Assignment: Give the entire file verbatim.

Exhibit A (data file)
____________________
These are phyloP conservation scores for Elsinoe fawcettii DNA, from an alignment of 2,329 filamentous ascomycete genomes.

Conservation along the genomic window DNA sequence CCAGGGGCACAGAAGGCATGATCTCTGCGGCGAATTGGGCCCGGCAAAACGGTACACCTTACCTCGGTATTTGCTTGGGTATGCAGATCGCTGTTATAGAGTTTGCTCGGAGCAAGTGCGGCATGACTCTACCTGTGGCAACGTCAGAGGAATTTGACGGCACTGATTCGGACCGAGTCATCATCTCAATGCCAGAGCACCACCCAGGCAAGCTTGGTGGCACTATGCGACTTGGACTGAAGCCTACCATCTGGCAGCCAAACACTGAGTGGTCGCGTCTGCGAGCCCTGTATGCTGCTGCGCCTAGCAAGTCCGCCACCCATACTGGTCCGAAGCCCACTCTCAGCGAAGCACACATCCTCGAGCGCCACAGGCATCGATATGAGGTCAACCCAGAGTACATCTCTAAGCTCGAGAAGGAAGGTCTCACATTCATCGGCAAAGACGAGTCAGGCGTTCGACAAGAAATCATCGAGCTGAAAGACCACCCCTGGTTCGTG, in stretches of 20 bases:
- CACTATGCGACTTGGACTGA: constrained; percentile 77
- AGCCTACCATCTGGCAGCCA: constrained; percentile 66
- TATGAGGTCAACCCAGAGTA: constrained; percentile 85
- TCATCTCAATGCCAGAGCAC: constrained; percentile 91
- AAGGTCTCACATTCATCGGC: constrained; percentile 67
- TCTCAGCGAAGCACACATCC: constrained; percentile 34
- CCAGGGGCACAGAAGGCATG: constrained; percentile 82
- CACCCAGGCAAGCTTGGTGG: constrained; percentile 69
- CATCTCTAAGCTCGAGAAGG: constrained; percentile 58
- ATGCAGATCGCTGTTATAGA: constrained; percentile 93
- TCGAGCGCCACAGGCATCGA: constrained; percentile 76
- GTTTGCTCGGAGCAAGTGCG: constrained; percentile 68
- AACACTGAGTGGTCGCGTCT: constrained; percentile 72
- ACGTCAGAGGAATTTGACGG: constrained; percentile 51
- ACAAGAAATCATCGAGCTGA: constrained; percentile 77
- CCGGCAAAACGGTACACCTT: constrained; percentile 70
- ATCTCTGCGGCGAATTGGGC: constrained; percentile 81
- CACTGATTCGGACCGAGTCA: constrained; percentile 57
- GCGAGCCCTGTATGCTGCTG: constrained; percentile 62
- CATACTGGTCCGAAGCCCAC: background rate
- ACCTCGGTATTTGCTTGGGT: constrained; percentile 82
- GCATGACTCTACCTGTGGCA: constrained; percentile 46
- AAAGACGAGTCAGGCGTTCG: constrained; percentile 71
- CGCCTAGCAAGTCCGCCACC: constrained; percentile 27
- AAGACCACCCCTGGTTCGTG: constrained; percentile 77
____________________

These are phyloP conservation scores for Elsinoe fawcettii DNA, from an alignment of 2,329 filamentous ascomycete genomes.

Conservation along the genomic window DNA sequence CCAGGGGCACAGAAGGCATGATCTCTGCGGCGAATTGGGCCCGGCAAAACGGTACACCTTACCTCGGTATTTGCTTGGGTATGCAGATCGCTGTTATAGAGTTTGCTCGGAGCAAGTGCGGCATGACTCTACCTGTGGCAACGTCAGAGGAATTTGACGGCACTGATTCGGACCGAGTCATCATCTCAATGCCAGAGCACCACCCAGGCAAGCTTGGTGGCACTATGCGACTTGGACTGAAGCCTACCATCTGGCAGCCAAACACTGAGTGGTCGCGTCTGCGAGCCCTGTATGCTGCTGCGCCTAGCAAGTCCGCCACCCATACTGGTCCGAAGCCCACTCTCAGCGAAGCACACATCCTCGAGCGCCACAGGCATCGATATGAGGTCAACCCAGAGTACATCTCTAAGCTCGAGAAGGAAGGTCTCACATTCATCGGCAAAGACGAGTCAGGCGTTCGACAAGAAATCATCGAGCTGAAAGACCACCCCTGGTTCGTG, in stretches of 20 bases:
- CACTATGCGACTTGGACTGA: constrained; percentile 77
- AGCCTACCATCTGGCAGCCA: constrained; percentile 66
- TATGAGGTCAACCCAGAGTA: constrained; percentile 85
- TCATCTCAATGCCAGAGCAC: constrained; percentile 91
- AAGGTCTCACATTCATCGGC: constrained; percentile 67
- TCTCAGCGAAGCACACATCC: constrained; percentile 34
- CCAGGGGCACAGAAGGCATG: constrained; percentile 82
- CACCCAGGCAAGCTTGGTGG: constrained; percentile 69
- CATCTCTAAGCTCGAGAAGG: constrained; percentile 58
- ATGCAGATCGCTGTTATAGA: constrained; percentile 93
- TCGAGCGCCACAGGCATCGA: constrained; percentile 76
- GTTTGCTCGGAGCAAGTGCG: constrained; percentile 68
- AACACTGAGTGGTCGCGTCT: constrained; percentile 72
- ACGTCAGAGGAATTTGACGG: constrained; percentile 51
- ACAAGAAATCATCGAGCTGA: constrained; percentile 77
- CCGGCAAAACGGTACACCTT: constrained; percentile 70
- ATCTCTGCGGCGAATTGGGC: constrained; percentile 81
- CACTGATTCGGACCGAGTCA: constrained; percentile 57
- GCGAGCCCTGTATGCTGCTG: constrained; percentile 62
- CATACTGGTCCGAAGCCCAC: background rate
- ACCTCGGTATTTGCTTGGGT: constrained; percentile 82
- GCATGACTCTACCTGTGGCA: constrained; percentile 46
- AAAGACGAGTCAGGCGTTCG: constrained; percentile 71
- CGCCTAGCAAGTCCGCCACC: constrained; percentile 27
- AAGACCACCCCTGGTTCGTG: constrained; percentile 77